Midcentury-modern furniture design is iconic, and, luckily for collectors, it shows no signs of fading. But even the biggest interior design aficionados and history enthusiasts don't know the stories behind each of the most popular midcentury-modern designers, especially since certain brands of the era are more under the radar. While décor by Charles and Ray Eames is as popular as it was five years ago, there are a few others worth noting. We asked antiques and vintage furniture marketplace 1stdibs for the most searched-for and most-purchased midcentury-modern furniture brands, and, as we suspected, the list shows a new crop of designers gaining steam.
Milo Baughman was a midcentury modern furniture designer known for his avant-garde, distinct, and unassuming designs. While he designed for a number of furniture companies starting in the '40s, he is most famous for the designs made for the manufacturer Thayer Coggin. This drum coffee table is a gorgeous example of his streamlined shapes and luxurious use of metal.
Arguably the most important midcentury decorator of the '30s and '40s in the U.S., British-born T.H. Robsjohn-Gibbings designed the homes of cosmetics legend Elizabeth Arden and tobacco heiress Doris Duke, as well as New York's exclusive River Club. The designer's reconstructions of classic Greek furniture shot him into the spotlight, but it's his designs for Widdicomb Furniture around 1946 that are so sought-after today.
Karl Springer began his career creating small, decorative objects covered in fine leathers, which attracted the eye of Bergdorf Goodman. Soon enough, his small leather telephone table became an icon, after attracting praise from the duchess of Windsor. He's credited with reviving shagreen and celebrated for his work with inlaid-wood veneers, metals, faux finishes, and granite. His unique attention to detail, as well his gorgeous sense of scale and proportion, are what makes his pieces—be it a polished midcentury table lamp or a Lucite coffee table—so treasured today.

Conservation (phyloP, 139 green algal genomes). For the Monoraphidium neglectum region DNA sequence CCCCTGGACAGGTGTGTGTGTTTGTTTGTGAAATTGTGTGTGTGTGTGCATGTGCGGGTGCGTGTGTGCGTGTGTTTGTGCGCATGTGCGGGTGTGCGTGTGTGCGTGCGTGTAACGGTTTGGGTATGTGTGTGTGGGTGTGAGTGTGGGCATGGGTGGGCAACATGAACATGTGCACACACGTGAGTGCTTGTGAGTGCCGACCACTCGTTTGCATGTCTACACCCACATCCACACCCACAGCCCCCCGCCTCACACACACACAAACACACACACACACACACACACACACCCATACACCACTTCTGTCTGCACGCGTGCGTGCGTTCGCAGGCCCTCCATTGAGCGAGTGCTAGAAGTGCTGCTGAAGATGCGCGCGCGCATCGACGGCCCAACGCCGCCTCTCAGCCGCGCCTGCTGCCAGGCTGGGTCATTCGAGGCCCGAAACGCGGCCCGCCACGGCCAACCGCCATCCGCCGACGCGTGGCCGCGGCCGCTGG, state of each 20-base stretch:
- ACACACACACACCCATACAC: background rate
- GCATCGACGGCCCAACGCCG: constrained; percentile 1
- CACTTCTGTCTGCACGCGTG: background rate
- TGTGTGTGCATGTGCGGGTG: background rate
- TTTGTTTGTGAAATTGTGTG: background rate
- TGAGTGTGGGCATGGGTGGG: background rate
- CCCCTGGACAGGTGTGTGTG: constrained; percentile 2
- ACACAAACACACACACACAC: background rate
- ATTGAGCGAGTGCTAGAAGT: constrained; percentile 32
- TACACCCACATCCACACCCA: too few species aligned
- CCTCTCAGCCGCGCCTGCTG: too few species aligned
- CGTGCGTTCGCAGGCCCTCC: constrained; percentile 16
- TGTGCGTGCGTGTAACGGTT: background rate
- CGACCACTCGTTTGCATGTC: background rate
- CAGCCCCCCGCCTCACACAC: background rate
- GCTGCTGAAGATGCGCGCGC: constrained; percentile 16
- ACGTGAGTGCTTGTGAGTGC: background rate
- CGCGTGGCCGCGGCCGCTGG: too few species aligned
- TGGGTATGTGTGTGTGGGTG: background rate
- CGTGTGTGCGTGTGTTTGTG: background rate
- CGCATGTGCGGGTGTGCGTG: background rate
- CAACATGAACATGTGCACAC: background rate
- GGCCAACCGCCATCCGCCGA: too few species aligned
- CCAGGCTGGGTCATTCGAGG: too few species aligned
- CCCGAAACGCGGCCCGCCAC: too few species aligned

Founded in 1946 by Bruno Gatta, Italian manufacturer Stilnovo was an influential part of a wave of post-WWII Italian design companies specializing in innovative, yet mass-market, lighting. The company worked with a number of celebrated designers, including Gaetano Scolari, Alberto Fraser, and Ettore Sottsass, but it also manufactured its own midcentury designs under the name Stilnovo. The brand is acclaimed for its use of new materials and advanced finishes, which today still look almost futuristic.
Danish architect, interior, and industrial designer Finn Juhl was the designer who introduced Danish modern design to America in the '40s, and he was a true leader in the Danish design movement. He was known for his expressive, sculptural, organic design, which was inspired by modern abstract art and was groundbreaking at the time. He's considered to be the father of the Danish teak style we always associate with midcentury style today.